Article 36.28 provides that "if the jury disagree as to the statement of any witness they may, upon applying to the court, have read to them from the court reporter's notes that part of such witness testimony or the particular point in dispute, and no other...." (emphasis added). The statute is clear. The jury must disagree about a specified part of testimony before the statement of a witness may be read to them. This disagreement must be made known to the trial judge by the jury so that it is proper to read the testimony and so that the judge will know what testimony is in dispute. That is how a trial court determines a request is proper. See Iness v. State, 606 S.W.2d 306, 314 (Tex.Cr.App.1980). A simple request for testimony does not, by itself, reflect disagreement, implicit or express, and is not a proper request under Art. 36.28. Jones v. State, 706 S.W.2d 664, 667 (Tex.Cr.App.1986); Iness, supra at 314; Brooks v. State, 499 S.W.2d 99, 101 (Tex.Cr.App.1973) (trial court properly denied jury foreman's request to hear testimony already reproduced once because request did not show jury was still in dispute); Swindell v. State, 491 S.W.2d 400, 401 (Tex.Cr.App.1973) (trial court properly refused jury's request for all of the testimony of two witnesses unless the jury specified what portions of the testimony, if any, were in dispute); Thrash v. State, 482 S.W.2d 213, 214 (Tex.Cr.App.1972) (trial court properly responded to a request for testimony of a defense witness in terms of Art. 36.28, which provides for repetition of testimony on points of disagreement); Cherry v. State, 447 S.W.2d 154, 158 (Tex.Cr.App.1969) (jury requested testimony of one witness on the issue of identity; no error when trial court properly responded in accord with Art. 36.28 that jury must indicate to court its disagreement as to testimony and jury made no further request); Fuller v. State, 716 S.W.2d 721, 724 (Tex.App.Corpus Christi 1986, pet. ref'd) (jury's request that certain testimony be read without stating that a dispute existed as to that testimony not proper under Art. 36.28; no error when trial court instructed jury in terms of Art. 36.28 and jury made no further inquiry); Gillett v. State, 663 S.W.2d 480 (Tex.App.Corpus Christi 1983, no pet.) (trial court did not err in refusing to permit testimony to be read when jury simply requested testimony of two witnesses without indicating any dispute); see also Munoz v. State, 524 S.W.2d 710, 712 (Tex.Cr.App.1975); *674 Martin v. State, 459 S.W.2d 845, 846-847 (Tex.Cr.App.1970); Vasquez v. State, 415 S.W.2d 188, 191 (Tex.Cr.App.1967).[2]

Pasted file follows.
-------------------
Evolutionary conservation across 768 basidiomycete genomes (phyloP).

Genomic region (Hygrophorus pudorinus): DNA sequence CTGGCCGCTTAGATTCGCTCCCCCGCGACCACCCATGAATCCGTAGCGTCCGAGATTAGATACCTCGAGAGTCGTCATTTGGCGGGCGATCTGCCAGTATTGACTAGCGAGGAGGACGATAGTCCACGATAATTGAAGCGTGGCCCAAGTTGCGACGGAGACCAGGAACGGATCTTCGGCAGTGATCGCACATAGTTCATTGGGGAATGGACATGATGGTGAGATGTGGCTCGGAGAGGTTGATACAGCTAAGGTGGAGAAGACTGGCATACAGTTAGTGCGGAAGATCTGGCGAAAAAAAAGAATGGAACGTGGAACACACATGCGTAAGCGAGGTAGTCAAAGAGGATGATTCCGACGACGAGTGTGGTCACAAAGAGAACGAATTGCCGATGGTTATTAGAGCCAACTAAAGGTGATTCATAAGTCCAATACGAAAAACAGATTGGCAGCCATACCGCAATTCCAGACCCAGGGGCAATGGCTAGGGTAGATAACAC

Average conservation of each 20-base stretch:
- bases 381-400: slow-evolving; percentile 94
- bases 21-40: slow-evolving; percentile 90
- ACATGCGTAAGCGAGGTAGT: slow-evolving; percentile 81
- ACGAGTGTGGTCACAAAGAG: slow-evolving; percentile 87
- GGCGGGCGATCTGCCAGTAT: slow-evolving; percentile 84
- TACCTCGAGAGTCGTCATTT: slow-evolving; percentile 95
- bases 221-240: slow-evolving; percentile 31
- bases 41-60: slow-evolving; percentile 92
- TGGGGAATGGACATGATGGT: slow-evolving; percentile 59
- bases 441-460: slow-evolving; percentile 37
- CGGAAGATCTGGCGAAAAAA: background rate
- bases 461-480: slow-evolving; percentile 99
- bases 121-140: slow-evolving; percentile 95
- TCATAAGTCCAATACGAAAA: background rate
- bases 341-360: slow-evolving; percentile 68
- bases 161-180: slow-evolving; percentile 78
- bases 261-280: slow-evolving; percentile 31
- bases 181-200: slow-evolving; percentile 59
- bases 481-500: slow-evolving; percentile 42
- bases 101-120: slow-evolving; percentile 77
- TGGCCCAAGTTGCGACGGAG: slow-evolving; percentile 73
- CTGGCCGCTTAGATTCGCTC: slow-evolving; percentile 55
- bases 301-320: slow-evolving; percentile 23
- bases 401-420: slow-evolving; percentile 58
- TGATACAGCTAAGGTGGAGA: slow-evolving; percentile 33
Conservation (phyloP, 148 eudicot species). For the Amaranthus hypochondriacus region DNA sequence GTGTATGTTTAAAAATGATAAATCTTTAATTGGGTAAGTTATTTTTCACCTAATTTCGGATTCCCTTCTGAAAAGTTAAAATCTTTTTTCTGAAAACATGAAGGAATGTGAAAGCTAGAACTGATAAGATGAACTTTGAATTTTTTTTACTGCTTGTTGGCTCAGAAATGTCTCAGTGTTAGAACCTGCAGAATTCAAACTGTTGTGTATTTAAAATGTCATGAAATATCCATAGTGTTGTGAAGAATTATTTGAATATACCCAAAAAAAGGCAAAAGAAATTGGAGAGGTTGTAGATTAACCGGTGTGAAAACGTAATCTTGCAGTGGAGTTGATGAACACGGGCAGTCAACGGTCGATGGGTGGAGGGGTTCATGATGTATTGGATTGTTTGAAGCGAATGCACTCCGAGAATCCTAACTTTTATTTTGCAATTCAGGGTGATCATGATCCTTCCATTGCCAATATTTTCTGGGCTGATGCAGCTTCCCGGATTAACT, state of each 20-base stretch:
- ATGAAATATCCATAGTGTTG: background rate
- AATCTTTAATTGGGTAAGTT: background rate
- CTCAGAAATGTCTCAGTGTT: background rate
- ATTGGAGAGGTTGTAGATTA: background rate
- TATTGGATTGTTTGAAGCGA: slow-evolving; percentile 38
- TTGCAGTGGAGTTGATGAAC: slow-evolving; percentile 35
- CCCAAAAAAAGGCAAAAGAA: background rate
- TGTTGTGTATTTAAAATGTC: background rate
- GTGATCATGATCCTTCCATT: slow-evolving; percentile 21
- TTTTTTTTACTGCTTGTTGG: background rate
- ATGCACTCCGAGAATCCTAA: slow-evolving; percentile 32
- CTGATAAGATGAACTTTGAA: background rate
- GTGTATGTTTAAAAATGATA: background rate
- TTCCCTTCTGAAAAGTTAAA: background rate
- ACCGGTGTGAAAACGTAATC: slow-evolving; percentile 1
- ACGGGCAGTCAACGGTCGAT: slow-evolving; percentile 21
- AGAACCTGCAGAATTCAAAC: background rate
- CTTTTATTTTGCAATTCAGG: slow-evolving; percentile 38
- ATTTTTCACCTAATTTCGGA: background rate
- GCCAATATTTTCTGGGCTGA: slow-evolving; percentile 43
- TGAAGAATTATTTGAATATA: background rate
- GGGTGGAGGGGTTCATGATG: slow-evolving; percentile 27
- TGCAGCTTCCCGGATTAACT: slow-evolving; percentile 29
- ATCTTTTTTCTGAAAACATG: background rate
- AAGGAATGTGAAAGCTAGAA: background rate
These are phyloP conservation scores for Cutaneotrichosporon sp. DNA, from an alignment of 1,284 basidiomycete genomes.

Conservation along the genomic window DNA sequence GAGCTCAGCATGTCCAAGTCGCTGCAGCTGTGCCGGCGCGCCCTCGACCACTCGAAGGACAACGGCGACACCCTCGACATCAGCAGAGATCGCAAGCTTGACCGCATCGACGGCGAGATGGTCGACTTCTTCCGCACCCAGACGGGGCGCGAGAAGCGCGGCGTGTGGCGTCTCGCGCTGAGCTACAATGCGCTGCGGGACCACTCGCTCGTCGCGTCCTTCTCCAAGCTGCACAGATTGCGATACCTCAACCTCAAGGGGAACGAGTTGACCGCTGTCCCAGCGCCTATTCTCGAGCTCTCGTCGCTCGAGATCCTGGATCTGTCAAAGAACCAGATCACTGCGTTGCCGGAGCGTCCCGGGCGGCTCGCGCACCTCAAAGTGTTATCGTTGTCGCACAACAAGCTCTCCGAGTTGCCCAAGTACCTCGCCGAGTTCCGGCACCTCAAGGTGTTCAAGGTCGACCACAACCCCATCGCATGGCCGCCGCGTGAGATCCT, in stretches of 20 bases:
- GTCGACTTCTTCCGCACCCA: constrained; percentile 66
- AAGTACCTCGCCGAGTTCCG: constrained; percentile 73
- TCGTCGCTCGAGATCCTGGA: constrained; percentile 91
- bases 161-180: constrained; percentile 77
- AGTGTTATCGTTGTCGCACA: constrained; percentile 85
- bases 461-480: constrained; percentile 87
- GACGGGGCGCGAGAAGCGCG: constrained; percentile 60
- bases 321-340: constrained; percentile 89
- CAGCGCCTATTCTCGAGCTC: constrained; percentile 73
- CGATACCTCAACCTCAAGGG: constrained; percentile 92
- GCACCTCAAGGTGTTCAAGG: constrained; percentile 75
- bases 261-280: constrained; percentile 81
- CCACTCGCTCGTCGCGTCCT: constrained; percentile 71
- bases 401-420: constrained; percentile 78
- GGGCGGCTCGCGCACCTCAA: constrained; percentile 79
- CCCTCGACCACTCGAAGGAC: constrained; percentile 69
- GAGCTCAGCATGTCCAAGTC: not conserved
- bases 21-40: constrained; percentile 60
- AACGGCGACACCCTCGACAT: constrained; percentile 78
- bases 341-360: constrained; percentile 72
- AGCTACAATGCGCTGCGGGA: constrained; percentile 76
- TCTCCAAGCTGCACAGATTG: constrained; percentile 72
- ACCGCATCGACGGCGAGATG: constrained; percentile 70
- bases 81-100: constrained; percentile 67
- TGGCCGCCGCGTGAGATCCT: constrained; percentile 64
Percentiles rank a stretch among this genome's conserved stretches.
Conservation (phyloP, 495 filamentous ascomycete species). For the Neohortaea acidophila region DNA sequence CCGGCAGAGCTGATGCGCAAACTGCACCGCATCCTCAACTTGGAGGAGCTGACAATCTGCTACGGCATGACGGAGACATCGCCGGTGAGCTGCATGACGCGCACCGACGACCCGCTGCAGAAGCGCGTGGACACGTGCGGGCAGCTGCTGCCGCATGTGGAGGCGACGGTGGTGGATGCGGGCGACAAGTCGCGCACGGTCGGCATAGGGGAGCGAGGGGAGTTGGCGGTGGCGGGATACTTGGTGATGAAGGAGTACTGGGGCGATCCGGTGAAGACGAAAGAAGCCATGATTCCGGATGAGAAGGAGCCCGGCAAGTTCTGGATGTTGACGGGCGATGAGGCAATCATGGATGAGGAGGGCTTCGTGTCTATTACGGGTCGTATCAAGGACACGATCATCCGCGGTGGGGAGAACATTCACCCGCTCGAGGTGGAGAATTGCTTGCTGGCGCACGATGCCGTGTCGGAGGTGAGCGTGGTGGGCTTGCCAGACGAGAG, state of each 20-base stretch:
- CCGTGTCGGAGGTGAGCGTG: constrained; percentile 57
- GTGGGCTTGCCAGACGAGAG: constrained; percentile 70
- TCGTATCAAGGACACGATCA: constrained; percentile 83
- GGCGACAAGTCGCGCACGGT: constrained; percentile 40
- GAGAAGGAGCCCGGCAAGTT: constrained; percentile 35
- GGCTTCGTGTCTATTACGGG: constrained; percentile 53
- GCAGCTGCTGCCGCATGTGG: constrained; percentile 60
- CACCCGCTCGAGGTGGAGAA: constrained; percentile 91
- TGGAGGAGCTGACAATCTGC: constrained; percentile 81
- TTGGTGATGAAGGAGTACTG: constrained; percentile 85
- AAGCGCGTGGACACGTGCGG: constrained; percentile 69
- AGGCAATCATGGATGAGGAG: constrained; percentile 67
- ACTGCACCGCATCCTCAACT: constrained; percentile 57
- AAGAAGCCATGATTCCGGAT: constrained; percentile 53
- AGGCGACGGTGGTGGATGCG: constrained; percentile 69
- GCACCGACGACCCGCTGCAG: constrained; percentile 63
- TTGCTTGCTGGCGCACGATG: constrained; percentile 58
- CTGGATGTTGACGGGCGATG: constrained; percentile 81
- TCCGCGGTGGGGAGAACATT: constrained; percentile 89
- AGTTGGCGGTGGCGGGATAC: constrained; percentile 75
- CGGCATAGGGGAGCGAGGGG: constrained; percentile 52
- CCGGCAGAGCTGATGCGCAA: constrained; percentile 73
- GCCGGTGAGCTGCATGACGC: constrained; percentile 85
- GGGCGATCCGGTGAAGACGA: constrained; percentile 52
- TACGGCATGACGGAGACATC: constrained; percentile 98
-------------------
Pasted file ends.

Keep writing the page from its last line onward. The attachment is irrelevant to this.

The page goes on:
These cases reflect application of the clear language of Art. 36.28, which requires that the jury indicate its disagreement as to the statement of a witness in order to have the testimony in dispute read to the jury. Contrary to Flores, a request for testimony, without more, is not an indication of implicit disagreement. To hold otherwise permits speculation in every case as to the possibility of disagreement. Just as plausibly, however, one can speculate that the jury as a whole or certain jurors might not remember the testimony and do not disagree with the recollection of other jurors. Under Art. 36.28 this is not a proper reason for reading testimony. Article 36.28 requires disagreement to be shown. In the instant case the Court of Appeals correctly held that the jury's request to hear Eng's testimony did not indicate disagreement as required under Art. 36.28. The trial court abused its discretion in reading the testimony without determining if a disagreement existed. Accordingly, we affirm the judgment of the Court of Appeals.

NOTES

[1] Article 36.28 states:

In the trial of a criminal case in a court of record, if the jury disagree as to the statement of any witness they may, upon applying to the court, have read to them from the court reporter's notes that part of such witness testimony or the particular point in dispute, and no other; but if there be no such reporter, or if his notes cannot be read to the jury, the court may cause such witness to be again brought upon the stand and the judge shall direct him to repeat his testimony as to the point in dispute, and no other, as nearly as he can in the language used on the trial.

[2] The State's reliance on Duncan v. State, 459 S.W.2d 822, 823 (Tex.Cr.App.1970) and Gilderbloom v. State, 160 Tex.Crim. 471, 272 S.W.2d 106, 109 (1954) is not well taken. In Duncan this Court noted that nothing in the record indicated a communication actually occurred. All the record contained was a jury note requesting testimony and a reply from the trial judge. There was no discussion of Art. 36.28 and no indication the issue was failure to show disagreement. In Gilderbloom this Court's two-sentence disposition of claimed error is hardly informative or explanatory. It is difficult to know what the issue was or exactly what the jury's request stated.